Overall, higher voltages synergize best with high-performance BEVs sporting very large batteries. Here, the much higher charging power potential is much more relevant – and end customers can be expected to pay more for the improved technology. EVs of smaller sizes on the other hand benefit more from 400 V, as the lower voltage level is not only cheaper, but also provides several additional advantages.


Advantages and disadvantages of 400 V and 800 V powertrain systems: HV disadvantages can be fixed with technical improvements, although higher costs should be expected.


Designing and developing new EVs may often come with expensive mistakes. To avoid those from the get-go, cooperating with a competent and experienced development partner such as Magna is always advantageous – for both established OEMs as well as for new start-ups entering the EV market. Years of experience with electric mobility and a diverse range of EV projects and customers have fostered Magna’s broad knowledge in dealing with the respective wishes and requirements of its clients in a timely, flexible, and project-specific manner. For example, Magna can offer flexible solutions and system variants to OEM customers and manage the integration of many diverse components from suppliers all around the world.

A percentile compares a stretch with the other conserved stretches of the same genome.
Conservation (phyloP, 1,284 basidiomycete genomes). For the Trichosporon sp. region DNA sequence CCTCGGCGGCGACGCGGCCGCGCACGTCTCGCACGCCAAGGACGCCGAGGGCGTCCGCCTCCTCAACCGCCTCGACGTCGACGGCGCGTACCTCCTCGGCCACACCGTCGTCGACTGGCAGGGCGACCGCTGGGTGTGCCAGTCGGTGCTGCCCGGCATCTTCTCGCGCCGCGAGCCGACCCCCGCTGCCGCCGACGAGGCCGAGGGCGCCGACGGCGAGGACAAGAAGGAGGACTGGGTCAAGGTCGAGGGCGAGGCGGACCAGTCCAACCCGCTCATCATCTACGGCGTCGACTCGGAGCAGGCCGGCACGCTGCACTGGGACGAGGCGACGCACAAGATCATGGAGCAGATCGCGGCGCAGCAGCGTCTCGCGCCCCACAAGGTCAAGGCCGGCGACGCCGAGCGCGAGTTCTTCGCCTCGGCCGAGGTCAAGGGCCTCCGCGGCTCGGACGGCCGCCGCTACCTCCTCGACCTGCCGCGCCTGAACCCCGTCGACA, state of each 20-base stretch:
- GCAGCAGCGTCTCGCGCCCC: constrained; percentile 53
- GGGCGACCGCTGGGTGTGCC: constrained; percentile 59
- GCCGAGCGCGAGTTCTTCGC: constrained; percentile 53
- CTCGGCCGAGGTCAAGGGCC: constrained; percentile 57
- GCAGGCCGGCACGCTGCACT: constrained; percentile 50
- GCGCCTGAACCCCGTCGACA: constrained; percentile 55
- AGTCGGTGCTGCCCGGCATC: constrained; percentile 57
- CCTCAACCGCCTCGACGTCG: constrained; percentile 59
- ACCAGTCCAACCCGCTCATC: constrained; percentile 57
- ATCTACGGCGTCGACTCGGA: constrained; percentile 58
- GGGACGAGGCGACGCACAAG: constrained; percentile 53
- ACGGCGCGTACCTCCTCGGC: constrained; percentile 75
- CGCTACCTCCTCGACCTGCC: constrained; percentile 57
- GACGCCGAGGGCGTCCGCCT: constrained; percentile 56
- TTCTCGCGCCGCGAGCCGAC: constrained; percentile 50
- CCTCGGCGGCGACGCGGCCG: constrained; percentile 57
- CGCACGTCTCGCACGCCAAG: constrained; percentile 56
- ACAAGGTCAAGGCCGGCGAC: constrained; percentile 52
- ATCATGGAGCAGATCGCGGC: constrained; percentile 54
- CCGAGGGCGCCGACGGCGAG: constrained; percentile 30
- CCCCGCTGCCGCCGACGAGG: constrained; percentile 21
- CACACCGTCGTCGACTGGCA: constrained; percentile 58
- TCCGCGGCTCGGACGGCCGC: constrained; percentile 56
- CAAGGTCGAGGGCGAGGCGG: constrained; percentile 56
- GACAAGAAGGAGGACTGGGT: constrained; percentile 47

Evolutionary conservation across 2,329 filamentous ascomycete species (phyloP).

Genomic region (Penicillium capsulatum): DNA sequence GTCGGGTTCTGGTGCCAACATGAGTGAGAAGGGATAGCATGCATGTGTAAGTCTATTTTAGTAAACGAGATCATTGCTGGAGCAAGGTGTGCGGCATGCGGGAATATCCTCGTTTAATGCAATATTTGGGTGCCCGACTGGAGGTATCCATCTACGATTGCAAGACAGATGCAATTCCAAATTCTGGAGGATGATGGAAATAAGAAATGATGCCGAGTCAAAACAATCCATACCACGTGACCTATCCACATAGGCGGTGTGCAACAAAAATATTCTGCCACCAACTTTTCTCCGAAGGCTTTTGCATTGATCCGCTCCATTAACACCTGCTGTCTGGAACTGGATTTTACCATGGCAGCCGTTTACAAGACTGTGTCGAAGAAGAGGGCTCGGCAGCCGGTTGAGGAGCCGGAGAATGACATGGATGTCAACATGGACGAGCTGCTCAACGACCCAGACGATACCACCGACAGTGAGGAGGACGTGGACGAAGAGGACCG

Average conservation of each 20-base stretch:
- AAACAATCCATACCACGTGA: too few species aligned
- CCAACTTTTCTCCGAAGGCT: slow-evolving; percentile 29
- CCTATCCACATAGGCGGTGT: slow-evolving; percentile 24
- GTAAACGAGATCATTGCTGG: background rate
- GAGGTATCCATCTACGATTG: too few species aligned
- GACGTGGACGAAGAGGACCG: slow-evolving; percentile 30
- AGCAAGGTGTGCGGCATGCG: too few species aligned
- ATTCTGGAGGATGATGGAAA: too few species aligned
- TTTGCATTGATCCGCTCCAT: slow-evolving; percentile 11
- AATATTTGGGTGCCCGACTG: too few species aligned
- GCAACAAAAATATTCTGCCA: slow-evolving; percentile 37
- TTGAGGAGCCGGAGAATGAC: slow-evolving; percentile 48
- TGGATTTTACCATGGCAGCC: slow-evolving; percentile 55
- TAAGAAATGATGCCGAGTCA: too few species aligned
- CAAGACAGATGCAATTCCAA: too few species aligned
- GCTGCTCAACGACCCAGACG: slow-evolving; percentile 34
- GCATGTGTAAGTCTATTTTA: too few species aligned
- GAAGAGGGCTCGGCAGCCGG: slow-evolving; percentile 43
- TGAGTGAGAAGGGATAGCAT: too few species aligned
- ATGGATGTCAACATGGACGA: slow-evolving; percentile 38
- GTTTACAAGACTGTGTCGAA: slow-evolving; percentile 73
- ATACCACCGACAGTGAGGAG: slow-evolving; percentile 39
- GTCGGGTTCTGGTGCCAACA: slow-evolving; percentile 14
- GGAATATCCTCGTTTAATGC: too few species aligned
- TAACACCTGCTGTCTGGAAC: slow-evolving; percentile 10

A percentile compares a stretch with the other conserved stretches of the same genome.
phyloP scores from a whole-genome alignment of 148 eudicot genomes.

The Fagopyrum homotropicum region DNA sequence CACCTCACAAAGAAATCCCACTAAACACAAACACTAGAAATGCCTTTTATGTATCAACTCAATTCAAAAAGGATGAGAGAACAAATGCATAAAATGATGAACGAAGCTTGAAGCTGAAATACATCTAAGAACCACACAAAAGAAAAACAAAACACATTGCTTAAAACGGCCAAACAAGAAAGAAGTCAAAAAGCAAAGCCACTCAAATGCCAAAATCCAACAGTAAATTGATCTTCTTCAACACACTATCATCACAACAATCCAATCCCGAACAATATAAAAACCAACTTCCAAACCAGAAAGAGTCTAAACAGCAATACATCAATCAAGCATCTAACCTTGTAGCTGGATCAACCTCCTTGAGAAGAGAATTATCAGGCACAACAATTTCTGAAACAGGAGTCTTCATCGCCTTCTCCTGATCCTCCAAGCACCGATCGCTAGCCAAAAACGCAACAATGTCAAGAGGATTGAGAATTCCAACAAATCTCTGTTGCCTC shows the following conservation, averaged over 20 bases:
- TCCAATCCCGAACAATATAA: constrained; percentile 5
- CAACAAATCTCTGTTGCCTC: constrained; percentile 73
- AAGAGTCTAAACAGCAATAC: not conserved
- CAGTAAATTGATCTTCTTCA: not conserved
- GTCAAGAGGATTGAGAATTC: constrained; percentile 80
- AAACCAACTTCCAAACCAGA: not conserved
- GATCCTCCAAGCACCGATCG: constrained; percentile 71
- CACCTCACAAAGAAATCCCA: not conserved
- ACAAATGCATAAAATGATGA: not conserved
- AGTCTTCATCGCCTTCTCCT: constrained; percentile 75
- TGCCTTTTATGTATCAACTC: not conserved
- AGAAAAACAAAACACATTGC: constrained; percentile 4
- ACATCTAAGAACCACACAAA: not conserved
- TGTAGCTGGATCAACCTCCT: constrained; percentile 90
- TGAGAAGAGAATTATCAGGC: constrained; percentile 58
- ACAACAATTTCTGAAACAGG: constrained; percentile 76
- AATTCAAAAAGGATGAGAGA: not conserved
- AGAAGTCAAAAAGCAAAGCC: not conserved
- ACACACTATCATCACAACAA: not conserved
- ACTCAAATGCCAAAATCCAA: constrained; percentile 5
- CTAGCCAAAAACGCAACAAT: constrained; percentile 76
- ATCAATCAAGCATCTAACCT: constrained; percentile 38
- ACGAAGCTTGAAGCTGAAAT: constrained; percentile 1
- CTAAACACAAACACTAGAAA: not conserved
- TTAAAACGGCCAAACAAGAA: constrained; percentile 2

Checklist from Magna regarding Alternative Propulsion Systems for Car Manufacturers


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Gerald Gartler, Magna

Gerald Gartler

Gerald Gartler is responsible senior manager for powertrain modules and system integration including HV system & HV safety. He started his career at Magna as design engineer of chassis and powertrain components and worked as module group leader for powertrain and chassis integration in consideration of the complete vehicle targets for conventional, hybrid vehicles and BEV engineering projects.